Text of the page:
The role of fish translocation upstream of dams, for the conservation of migratory species, is controversial. An important but still unaddressed question is whether migratory patterns are affected, after the translocation events, by a hydropower dam. In existing dams, a useful means to test this might be to compare the behaviour of translocated fish with those in undammed river segments in the same region. The objective of this study was to evaluate the effectiveness of fish translocation in promoting access to spawning areas through a behavioural approach using Prochilodus costatus as a study model in the São Francisco River, south‐east Brazil. The reservoir acted as a barrier to the dispersal of translocated individuals with only a small fraction of the population able to locate lotic stretches in the tributaries. Individuals translocated to undammed stretches of river upstream of the reservoir exhibited movement behaviour that was markedly different from that of individuals native to this region. Translocated individuals mainly displayed an erratic pattern of movement between upstream and downstream stretches of river with no specific route. In contrast, local individuals made long‐distance upstream spawning migrations and downstream return migrations to feeding sites during specific periods of the year. The results indicate that translocating individuals upstream of Três Marias dam tends to be ineffective for the conservation of P. costatus in the region. The study showed that the behaviour of translocated individuals, a largely neglected factor for the tropical region, may be an additional barrier to the success of conservation programmes based on fish passage systems. For the population studied, the maintenance of a free‐flowing stretch where fish are able to complete their life cycle is a more viable and effective alternative for conservation.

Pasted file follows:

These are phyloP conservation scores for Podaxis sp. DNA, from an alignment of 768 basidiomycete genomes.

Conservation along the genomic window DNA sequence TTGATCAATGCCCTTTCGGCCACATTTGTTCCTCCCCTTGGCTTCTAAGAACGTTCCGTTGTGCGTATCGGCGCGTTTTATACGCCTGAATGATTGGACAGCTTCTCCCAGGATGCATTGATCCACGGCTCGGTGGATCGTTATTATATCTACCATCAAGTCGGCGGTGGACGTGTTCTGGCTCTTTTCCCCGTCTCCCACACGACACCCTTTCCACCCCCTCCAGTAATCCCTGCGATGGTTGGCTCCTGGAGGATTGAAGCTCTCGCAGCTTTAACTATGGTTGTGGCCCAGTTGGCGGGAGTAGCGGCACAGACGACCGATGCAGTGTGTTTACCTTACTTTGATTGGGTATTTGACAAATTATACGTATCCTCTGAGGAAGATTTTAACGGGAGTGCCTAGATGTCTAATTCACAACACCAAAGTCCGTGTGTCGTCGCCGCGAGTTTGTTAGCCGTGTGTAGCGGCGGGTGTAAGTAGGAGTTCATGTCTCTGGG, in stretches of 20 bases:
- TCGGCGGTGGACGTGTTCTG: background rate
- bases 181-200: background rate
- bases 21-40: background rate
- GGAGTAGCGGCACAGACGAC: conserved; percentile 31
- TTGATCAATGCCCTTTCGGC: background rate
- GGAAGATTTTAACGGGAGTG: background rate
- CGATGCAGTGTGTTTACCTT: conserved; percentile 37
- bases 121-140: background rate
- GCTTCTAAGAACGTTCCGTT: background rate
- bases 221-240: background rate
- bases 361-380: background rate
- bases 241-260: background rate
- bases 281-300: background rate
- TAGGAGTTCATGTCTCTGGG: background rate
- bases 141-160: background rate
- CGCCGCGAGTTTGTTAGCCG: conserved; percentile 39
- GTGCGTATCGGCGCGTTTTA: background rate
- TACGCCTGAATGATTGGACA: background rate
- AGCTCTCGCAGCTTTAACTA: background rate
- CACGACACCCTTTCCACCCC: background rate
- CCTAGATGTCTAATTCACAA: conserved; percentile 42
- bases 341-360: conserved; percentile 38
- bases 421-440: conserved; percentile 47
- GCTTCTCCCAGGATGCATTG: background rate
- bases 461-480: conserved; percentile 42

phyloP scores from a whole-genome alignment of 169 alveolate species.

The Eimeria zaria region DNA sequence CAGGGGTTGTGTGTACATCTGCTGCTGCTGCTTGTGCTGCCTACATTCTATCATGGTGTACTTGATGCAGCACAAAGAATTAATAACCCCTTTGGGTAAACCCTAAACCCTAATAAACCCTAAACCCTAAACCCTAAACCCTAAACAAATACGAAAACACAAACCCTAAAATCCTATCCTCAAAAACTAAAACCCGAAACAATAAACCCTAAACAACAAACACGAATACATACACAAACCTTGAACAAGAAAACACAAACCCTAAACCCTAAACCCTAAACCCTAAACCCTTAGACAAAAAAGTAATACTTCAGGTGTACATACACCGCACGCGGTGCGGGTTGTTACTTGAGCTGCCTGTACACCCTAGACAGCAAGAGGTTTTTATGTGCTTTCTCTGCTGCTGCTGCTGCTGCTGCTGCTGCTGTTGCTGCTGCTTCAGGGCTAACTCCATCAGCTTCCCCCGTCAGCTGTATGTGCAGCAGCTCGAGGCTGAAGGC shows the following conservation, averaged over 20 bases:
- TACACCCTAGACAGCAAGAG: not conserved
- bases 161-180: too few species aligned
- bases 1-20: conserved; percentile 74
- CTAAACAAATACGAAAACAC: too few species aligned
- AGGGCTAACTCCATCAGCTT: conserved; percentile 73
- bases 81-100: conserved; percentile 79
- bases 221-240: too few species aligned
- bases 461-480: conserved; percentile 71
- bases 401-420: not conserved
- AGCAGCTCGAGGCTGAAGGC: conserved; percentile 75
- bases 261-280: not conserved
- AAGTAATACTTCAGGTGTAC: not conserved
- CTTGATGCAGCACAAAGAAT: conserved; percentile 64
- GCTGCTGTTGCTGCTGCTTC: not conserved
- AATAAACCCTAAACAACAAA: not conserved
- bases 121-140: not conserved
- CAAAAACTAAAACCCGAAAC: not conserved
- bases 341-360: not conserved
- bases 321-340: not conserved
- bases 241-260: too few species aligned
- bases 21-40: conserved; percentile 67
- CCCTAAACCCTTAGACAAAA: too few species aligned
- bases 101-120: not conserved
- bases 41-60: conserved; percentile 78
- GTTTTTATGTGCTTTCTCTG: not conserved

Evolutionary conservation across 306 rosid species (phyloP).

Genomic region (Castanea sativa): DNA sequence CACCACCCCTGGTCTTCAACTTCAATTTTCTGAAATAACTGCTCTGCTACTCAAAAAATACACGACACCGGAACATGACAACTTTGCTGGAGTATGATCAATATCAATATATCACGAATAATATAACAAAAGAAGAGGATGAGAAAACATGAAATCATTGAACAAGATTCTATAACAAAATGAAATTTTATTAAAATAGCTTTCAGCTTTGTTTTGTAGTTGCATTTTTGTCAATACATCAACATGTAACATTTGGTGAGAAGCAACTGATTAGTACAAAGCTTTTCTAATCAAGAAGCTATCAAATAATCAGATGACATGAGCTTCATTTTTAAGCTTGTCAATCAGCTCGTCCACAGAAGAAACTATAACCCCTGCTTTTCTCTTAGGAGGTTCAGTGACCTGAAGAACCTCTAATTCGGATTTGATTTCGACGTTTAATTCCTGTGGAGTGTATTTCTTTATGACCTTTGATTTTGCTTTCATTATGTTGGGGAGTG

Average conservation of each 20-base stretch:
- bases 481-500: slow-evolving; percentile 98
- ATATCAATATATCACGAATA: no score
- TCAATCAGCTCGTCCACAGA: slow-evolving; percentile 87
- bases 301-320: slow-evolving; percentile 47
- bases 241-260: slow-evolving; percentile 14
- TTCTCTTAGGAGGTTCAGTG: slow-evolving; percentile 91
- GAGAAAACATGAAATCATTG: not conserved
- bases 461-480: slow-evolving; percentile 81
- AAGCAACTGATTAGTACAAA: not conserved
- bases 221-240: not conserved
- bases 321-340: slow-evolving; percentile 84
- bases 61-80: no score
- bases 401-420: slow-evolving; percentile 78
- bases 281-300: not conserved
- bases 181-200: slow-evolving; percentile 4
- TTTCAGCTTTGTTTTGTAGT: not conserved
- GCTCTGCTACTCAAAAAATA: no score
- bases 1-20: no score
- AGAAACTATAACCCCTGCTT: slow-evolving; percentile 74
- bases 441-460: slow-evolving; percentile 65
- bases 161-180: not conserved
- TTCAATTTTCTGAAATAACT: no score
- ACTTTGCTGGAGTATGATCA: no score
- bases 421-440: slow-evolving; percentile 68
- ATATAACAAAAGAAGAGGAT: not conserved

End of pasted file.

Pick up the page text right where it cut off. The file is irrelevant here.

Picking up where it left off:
Aquatic Conservation – Wiley
Published: Oct 14, 2021
Keywords: behaviour; fish; hydropower; impoundment; migration; Prochilodus costatus; reservoir; river
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